Almost overnight, Gloria Estefan has gone from darling of the Cuban-American community to an accused communist sympathizer. Her womanhood has been questioned. And some have threatened to burn her CDs.
The Grammy-winning singer offended the hard-line exile community by standing up for a woman who was fired for supporting Cuban artists who want to perform in Miami.
“As an American, I am frightened to see one of our most basic liberties being trampled on in the march for political gain. As a Cuban-American, I am embarrassed that non-Cubans might think that we are all narrow of mind,” Estefan wrote in a recent column for The Miami Herald.
Estefan and her husband, Emilio, have been beloved by other Cuban exiles for years. But her words have infuriated former admirers.
“They have been criticized very hard and the fact that they have been criticized is because they are being seen as defending something (Cuban exiles) don’t want defended,” said Miami city commissioner Tomas Regalado, who chided her on his radio show on WCMQ-AM.
“Some people in the community have said they sympathize with the communists,” he said Wednesday. “The majority of the people are just very sad and upset.”
Regalado has no apologies for the criticism. And Gloria Estefan is holding firm.
In an interview Monday on CBS-Telenoticias, she noted that artists are exempt from the U.S. embargo of Cuba. She said she and her husband remain vehemently anti-communist and wouldn’t attend a concert by a Cuban performer, but still respect the rights of others.
“The embargo excludes art. Legally they can’t stop them from coming here,” she said. “I’m not going to that concert. I won’t participate. … But I’m not anyone to tell other people they can’t go.”
Intolerance in Miami’s Cuban-Americans is nothing new. But when Estefan jumped in to the controversy, exiles’ best-known voice took an old Miami debate to new heights.
Estefan, who came to the United States when she was 2, has been very involved in the community, helping raise money for victims of Hurricane Andrew in 1992 and visiting the refugee camps at the U.S. Naval base at Guantanamo Bay, Cuba.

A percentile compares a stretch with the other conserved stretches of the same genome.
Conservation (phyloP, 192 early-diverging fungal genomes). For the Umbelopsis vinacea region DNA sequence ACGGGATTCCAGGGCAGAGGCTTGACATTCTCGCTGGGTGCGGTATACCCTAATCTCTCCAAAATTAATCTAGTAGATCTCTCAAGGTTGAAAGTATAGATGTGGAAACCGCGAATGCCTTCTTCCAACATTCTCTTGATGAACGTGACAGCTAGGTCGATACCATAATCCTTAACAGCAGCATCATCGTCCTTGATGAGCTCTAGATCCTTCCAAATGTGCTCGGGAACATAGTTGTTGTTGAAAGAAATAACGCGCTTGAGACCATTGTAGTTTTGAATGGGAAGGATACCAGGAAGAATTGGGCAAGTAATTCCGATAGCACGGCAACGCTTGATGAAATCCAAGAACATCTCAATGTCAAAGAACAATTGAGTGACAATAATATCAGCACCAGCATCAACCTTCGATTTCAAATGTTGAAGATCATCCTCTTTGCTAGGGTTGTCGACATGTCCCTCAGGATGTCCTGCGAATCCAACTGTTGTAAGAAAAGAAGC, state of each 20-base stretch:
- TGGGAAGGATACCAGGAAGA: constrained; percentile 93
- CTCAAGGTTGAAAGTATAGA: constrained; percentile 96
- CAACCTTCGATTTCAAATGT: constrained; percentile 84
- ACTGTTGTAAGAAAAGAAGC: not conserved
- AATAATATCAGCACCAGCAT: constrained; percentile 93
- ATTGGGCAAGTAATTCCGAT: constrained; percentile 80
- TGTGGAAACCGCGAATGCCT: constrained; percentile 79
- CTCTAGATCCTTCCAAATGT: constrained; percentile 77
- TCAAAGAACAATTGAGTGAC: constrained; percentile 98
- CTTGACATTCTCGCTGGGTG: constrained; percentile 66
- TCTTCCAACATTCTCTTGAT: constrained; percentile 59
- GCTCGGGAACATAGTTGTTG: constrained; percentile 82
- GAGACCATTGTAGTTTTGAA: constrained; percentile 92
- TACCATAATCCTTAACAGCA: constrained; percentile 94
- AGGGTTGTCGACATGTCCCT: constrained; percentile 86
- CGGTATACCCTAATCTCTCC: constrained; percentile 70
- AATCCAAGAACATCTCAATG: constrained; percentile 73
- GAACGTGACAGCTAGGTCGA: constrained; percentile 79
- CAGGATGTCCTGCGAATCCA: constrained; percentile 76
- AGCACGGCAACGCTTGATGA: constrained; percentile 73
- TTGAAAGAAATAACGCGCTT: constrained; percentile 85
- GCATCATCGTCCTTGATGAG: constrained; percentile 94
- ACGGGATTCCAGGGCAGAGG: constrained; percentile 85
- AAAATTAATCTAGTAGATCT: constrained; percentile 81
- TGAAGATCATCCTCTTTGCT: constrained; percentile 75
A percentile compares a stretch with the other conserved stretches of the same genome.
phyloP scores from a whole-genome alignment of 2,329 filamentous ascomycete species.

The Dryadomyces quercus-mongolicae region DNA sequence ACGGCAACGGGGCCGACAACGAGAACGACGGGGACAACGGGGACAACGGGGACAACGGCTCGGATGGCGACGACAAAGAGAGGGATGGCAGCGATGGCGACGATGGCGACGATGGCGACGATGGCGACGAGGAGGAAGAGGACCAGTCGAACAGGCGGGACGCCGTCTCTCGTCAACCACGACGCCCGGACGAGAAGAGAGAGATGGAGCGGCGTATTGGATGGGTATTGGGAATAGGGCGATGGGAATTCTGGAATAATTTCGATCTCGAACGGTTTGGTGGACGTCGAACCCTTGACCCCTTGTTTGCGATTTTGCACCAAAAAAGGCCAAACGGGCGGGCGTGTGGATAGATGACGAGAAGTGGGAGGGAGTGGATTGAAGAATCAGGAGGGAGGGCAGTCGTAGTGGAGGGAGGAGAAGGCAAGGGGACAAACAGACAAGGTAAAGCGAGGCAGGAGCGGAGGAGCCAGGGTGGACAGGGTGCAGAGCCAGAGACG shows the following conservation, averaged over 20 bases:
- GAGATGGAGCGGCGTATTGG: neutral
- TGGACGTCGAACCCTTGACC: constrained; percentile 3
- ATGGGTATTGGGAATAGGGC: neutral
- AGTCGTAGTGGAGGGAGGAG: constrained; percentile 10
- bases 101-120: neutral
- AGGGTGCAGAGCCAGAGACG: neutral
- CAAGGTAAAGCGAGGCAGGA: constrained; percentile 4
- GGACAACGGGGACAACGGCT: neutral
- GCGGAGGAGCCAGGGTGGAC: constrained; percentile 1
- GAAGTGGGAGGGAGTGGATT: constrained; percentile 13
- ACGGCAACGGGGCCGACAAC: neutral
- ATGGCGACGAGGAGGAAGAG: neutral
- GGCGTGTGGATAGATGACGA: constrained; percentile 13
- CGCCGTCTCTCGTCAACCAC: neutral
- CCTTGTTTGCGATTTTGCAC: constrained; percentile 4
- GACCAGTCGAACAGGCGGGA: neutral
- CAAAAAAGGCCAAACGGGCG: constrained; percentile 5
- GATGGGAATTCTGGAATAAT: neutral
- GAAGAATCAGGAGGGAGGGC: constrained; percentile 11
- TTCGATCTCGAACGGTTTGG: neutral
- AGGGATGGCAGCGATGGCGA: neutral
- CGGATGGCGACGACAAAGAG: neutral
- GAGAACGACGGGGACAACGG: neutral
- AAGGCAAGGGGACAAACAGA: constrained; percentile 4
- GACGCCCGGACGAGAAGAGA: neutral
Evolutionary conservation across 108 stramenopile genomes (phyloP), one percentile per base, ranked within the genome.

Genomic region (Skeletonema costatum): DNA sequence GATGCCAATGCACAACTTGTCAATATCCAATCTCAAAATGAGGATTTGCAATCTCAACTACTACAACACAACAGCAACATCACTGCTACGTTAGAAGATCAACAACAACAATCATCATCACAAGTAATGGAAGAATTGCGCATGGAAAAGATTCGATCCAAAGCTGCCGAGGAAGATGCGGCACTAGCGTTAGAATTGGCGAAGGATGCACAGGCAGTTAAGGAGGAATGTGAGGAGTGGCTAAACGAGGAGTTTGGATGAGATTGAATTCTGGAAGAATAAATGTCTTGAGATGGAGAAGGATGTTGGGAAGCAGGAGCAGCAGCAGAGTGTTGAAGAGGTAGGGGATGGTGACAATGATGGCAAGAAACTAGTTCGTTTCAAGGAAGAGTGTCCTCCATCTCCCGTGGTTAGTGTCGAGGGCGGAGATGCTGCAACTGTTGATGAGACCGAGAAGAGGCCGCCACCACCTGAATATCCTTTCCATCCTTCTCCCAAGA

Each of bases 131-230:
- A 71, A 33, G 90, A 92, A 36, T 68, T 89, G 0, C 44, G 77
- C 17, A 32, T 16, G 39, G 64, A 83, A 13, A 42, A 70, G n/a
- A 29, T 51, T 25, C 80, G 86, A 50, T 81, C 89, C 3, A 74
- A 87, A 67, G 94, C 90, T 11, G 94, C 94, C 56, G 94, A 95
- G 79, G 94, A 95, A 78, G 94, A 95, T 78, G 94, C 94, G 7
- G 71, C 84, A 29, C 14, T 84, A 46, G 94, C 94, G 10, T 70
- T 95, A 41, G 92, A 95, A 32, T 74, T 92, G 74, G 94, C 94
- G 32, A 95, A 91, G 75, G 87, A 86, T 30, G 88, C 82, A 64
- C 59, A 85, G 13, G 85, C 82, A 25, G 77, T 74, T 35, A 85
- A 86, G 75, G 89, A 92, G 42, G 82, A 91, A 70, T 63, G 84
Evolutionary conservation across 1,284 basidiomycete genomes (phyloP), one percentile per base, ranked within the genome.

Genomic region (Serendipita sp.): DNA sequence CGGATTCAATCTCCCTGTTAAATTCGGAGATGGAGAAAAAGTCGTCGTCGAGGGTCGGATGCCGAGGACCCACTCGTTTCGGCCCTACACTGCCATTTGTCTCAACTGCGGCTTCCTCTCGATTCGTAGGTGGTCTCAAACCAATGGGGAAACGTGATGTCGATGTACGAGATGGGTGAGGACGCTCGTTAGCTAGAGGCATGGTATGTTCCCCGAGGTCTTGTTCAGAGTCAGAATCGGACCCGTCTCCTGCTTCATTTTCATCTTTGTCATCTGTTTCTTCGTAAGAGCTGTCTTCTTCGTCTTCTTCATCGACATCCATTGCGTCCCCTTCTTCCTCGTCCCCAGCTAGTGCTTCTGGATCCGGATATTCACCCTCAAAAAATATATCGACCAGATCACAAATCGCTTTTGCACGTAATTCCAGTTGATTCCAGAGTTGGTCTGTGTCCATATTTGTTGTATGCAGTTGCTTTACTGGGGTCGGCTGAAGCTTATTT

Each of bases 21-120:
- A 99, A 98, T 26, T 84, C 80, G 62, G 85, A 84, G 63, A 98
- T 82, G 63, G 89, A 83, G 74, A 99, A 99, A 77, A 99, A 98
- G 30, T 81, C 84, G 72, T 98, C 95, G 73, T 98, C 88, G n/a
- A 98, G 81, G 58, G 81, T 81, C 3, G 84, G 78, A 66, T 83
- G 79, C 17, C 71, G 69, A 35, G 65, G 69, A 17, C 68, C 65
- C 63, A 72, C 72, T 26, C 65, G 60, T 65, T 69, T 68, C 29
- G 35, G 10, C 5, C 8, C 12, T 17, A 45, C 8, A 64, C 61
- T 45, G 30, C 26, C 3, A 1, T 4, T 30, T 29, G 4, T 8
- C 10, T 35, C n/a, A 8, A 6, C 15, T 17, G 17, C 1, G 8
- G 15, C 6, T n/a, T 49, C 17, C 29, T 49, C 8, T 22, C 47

A close associate of the Estefans who spoke on condition of anonymity said the singer was hurt by the criticism and that many of the people criticizing the singer had obviously not read her column. Estefan declined comment for this story.
The attacks prompted a wave of support for the Estefans and the person they have defended - Peggi McKinley, who was ousted from the county’s film advisory board for advocating that Cuban artists be allowed to perform in south Florida.
One letter to the Herald read: “Thank you for reminding all in this community about what this great nation stands for and how some continuously forget it in exchange for personal gain.”
But many in Miami - especially older Cubans who lost their country to a communist revolution - see things differently. They view Cuban singers as ambassadors of the revolution. Even worse, they say Fidel Castro’s government gets most of the money the singers make.
“I empathize with the pain, I really do,” said Katy Sorenson, the sole county commissioner to vote against McKinley’s firing. “But silencing is a form of tyranny and you can’t fight tyranny with tyranny.”